An interview with Danny Nathan, of Poke NYC

Jul 01, 2009Design

Can you tell us about your background, and how you ended up at Poke New York?

I moved to NYC directly after grad school (advertising at UT, Austin). I worked really hard to get a foot in the door at the “best” shops, but somehow convincing them of my worth proved difficult. That resulted in my spending my first couple years bouncing around a variety of agencies in both freelance and staff roles. I eventually settled into a shop as an art director on a pretty dull account and spent most of my time during the day immersing myself in the world of digital and writing/editing a reasonably popular industry blog.

The entire time though, I was still working on my portfolio and never really left “job hunt” mode. I knew the work I was doing wasn’t going to propel my career in the direction I wanted it to go, and so I just kept at it, learning everything that I could. Eventually, during a meeting at work, I encountered the moment that pushed me over the edge – I decided during that meeting that I was done with advertising agencies. From that point on, I refocused my job search on anywhere that wasn’t an “ad agency”. I met with graphic design studios (including an inspiring chat with Michael Bierut at Pentagram), I considered heading back to school for Industrial Design, and I started working my contacts to see who else I could meet.

After a number of discussions, meetings, and “interviews” with a variety of people, I’d been turned away at a ton of “interactive” places due to the fact that I didn’t know Flash. No one seemed to recognize that there was another approach to the whole thing. Then, about a week before I was planning to quit my job and head to South America to climb for a month, I found myself with two offers on the table. One was at an awesome little product design and innovation shop, and the other at POKE NY. After a number of discussions with teams at both places - which led me to one of the toughest decisions of my life - I realized just how closely aligned my ideals and approach are with those of the POKE partners. I’d finally found a place that was set up the way that made sense to me and wasn’t put off by the fact that I don’t code. That’s how I ended up here, and I haven’t regretted it for a moment.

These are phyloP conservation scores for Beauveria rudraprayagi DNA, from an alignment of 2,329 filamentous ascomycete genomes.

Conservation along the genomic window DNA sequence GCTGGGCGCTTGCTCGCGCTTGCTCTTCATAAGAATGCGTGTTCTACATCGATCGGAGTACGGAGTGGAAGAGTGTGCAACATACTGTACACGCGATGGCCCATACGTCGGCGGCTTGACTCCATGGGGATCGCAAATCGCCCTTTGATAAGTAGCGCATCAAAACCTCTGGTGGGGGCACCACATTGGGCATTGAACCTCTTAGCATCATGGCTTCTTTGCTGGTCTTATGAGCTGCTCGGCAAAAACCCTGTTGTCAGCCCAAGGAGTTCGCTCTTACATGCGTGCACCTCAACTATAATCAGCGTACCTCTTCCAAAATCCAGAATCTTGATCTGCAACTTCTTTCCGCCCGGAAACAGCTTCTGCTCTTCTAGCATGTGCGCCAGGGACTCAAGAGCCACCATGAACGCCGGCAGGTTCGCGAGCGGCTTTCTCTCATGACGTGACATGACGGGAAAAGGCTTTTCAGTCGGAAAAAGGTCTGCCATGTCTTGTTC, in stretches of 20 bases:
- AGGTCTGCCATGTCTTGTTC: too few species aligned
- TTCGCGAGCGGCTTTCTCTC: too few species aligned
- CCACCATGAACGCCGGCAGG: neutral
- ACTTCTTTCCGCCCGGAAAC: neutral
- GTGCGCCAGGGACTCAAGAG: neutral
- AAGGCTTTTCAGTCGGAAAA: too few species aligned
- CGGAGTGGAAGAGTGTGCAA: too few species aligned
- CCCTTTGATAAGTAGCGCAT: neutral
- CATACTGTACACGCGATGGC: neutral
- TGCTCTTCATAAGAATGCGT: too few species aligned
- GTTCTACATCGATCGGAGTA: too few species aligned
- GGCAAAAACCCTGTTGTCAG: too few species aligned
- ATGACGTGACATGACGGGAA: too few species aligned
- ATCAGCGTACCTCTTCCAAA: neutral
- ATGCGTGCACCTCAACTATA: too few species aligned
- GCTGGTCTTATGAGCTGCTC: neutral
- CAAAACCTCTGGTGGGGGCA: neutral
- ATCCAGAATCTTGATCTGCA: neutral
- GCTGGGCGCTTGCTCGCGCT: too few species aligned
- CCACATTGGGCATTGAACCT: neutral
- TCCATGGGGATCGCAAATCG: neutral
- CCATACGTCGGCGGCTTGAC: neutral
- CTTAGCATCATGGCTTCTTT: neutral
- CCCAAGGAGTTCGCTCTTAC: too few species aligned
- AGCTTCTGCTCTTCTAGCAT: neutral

Poke NY is a relatively young studio compared to its parent branch in London - how have the first years been for the agency? How does it compare to the London office?

I attribute our success so far to the amazing team of people who come sit at our table every day. The partners at POKE have created a team (across both offices) that works well together and is willing to support one another through some thoroughly intense projects. And we’re more dedicated than any other place I’ve ever been to maintaining a portfolio of clients and work that excites us as a business.

There’s also a very collaborative nature about POKE that’s evident not only amongst the team, but it’s something we try to bring to our clients as well. Usually our client meetings are as much brainstorms as they are presentations. In fact, we just spent 10 days in the UK working out of a client’s office so that we could fully immerse ourselves in their process and their culture. I think that’s part of what differentiates us from many of the companies that we’re often lumped in with.

We don’t like to think of ourselves as an “ad agency”. We wander the fine line between advertising, product development, and digital think tank in a way that allows us to remain nimble and creative when coming up with ideas. It also puts us in a position to present work that probably wouldn’t fly in an agency setting. But it’s always work that we believe in.

Like any startup, we’ve had a few growing pains. But those are learning experiences. We’re constantly re-evaluating our own process and our approach toward working with clients to make sure things work as smoothly as possible for everyone. And we’ve had the support of the the London office to help us through those times. We view POKE as one company that just happens to have two offices. There are POKErs back and forth often, and we all know that there’s an open door policy when it comes to sharing ideas. Whenever the London guys are in town, you’ll find them seated at our table. Same goes when we find ourselves in London. Our philosophies and approach to the work are closely aligned; I think that’s what ensures that the “POKE ideal” travels well between the two offices.

Poke is well known for having won tonnes of Webbys. How important do you think awards are in the interactive design community, versus, say, the advertising industry?

Awards are always a touchy subject. I think affirmation and celebration of good work is fantastic. Who doesn’t love to be recognized for doing something amazing? But in my mind, most of the award shows don’t understand how to integrate the ideas of digital and the direction that the industry is moving in a way that can best evaluate the work. They’re too focused on a finished product that fits in the palm of their hand - a print ad, a tv spot, a single website - something that’s easy to wrap your head around. They don’t seem to understand that client work no longer fits into tidy little buckets. Some of my best work at POKE has lived in the form of a creative and strategic document, but it’s still client work. Why shouldn’t I be able to enter that?